I had tried so many hundreds of times to talk in their symbols, asking them to spit back things I already knew, like the trigonometric cosine of a 60-degree angle, or the volume of a cube.  But the real bonding between me and these little cores had developed when we jointly shared the intractable goal of calculating a perfect square root of a prime number, or the exact area of a circle. That took special algorithms, a kind of game plan for me to coach this little team of fella's how they would have to work together among themselves to discover something I never had known (such as the square root of 173.69, to a precision of 7 decimal places).  

Sometime, later in graduate school, I mastered their language.  About seven of their languages, in fact.  They were so ready to go to work for a knowing master.  Not just an articulate master, but one who cared to reduce their work.  I spent a master's degree trying to develop methods to make computers work easier, run faster.  I developed some ideas for my computer algorithms to calculate ways to speed up other peoples' algorithms.  Techniques that would allow a computer to arrive a conclusion sooner, with less work.  Methods that would allow a computer to serve more people in less time.  Or help the nascent space shuttle recalculate its glide path in time to land safely.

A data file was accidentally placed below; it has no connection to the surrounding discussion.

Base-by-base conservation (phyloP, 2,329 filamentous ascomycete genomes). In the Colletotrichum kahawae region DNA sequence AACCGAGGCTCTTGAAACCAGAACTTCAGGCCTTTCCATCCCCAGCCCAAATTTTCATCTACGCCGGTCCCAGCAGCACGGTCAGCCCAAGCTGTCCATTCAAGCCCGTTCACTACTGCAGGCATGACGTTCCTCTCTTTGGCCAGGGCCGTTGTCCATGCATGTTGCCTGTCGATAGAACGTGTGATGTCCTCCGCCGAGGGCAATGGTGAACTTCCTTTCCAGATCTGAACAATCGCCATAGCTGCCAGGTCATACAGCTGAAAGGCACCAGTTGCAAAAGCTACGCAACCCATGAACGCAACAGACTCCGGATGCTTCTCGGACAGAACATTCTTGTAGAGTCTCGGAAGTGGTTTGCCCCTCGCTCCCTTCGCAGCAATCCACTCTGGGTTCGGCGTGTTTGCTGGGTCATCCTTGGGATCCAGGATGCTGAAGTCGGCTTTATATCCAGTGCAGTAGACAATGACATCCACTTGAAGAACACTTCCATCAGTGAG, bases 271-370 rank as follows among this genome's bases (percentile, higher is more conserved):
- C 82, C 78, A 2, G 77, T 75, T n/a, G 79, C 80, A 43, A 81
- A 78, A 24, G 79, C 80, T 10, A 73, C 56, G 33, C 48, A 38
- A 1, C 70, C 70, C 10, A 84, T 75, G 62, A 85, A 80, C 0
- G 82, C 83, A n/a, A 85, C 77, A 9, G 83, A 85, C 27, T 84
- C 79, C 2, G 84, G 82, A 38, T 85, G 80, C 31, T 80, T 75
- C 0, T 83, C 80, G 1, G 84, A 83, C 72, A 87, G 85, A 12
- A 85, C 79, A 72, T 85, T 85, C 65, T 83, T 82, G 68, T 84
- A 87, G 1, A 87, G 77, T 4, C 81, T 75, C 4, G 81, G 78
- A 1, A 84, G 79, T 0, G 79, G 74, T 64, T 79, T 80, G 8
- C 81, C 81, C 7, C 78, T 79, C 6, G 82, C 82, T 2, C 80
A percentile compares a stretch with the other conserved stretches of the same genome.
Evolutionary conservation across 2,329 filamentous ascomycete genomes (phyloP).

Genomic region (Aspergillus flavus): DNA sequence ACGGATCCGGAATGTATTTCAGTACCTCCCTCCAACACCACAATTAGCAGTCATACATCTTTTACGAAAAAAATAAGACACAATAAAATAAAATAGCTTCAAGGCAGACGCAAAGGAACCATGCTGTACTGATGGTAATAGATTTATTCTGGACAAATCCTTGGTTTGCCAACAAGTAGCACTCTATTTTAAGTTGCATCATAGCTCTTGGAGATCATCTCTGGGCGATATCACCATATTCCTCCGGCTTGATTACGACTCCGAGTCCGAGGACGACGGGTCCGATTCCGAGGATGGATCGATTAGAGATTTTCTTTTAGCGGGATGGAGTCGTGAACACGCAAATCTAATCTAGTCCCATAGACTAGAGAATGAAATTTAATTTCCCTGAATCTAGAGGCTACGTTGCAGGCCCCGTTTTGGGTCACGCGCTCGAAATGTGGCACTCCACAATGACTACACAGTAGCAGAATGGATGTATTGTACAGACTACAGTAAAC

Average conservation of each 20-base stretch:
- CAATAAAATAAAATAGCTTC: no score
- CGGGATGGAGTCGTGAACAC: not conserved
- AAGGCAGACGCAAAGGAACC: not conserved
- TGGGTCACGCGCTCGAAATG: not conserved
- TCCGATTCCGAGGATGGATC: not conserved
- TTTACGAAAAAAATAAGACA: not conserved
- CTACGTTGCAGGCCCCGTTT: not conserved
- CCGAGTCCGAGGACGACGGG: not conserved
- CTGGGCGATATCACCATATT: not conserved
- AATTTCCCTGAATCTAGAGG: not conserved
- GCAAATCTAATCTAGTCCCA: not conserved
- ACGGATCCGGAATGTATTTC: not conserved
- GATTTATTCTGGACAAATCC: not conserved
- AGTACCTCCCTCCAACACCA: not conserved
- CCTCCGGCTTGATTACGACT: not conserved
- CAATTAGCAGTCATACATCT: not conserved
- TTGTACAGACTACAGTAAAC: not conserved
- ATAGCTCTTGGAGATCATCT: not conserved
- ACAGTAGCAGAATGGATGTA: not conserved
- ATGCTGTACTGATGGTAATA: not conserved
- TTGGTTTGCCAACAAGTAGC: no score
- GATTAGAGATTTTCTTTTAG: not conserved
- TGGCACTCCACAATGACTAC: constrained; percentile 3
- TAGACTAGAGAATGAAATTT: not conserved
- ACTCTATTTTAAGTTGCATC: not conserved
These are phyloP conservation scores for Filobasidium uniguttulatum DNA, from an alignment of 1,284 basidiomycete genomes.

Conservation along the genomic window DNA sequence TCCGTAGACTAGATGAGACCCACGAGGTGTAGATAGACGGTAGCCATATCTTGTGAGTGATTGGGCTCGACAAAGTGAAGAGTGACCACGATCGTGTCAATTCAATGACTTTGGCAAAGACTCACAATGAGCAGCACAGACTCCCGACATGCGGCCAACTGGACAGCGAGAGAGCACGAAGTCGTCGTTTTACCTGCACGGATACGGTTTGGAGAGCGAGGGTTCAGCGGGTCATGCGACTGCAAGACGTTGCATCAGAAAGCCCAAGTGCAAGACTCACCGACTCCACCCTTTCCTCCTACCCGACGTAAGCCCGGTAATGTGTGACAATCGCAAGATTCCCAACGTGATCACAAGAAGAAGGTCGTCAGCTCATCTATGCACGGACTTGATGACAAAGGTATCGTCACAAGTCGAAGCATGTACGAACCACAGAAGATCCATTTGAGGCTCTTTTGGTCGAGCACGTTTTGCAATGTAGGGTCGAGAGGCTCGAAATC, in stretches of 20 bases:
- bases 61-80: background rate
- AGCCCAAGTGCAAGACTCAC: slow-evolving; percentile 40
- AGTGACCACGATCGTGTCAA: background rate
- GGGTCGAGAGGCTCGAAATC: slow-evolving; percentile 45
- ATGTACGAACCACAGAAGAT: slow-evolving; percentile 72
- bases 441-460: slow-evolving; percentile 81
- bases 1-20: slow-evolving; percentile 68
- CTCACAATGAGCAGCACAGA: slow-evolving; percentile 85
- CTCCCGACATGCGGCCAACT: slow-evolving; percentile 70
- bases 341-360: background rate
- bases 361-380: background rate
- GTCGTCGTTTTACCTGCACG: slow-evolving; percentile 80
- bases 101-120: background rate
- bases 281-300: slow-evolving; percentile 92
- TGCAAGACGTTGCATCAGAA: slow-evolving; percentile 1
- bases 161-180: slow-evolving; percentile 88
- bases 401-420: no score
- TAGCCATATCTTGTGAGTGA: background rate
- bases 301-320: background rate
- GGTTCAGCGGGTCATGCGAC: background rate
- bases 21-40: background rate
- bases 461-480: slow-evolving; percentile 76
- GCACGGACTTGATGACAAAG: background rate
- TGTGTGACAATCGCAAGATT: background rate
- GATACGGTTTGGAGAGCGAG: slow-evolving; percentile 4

It was all born of necessity.  For months I had been programming multivariate statistical models that solved near-singular eigenvalue problems.  And I know that you know, those rascals take a long, long time to compute.  I would hand the program to the computer one day, then go home for a bit of sleep.  Maybe even take children Christine and Paul to the park to fly kites.  Then come back to the computer lab the next night to see what sort of mathematical construct my team of memory cores had built for me (why were those early computer labs always in the...basement?)

So I branched out, developing new mathematical algorithms whose sole purpose was to improve the statistical likelihood that they could glance over the grinding calculations of another algorithm in progress, then recommend a short cut to just leap right toward the answer.  Like telling someone running around a maze to stick their head above the walls, see where the goal probably is, then just go there.  Why calculate the entire path, when you can just finesse an algorithmic Gretzky?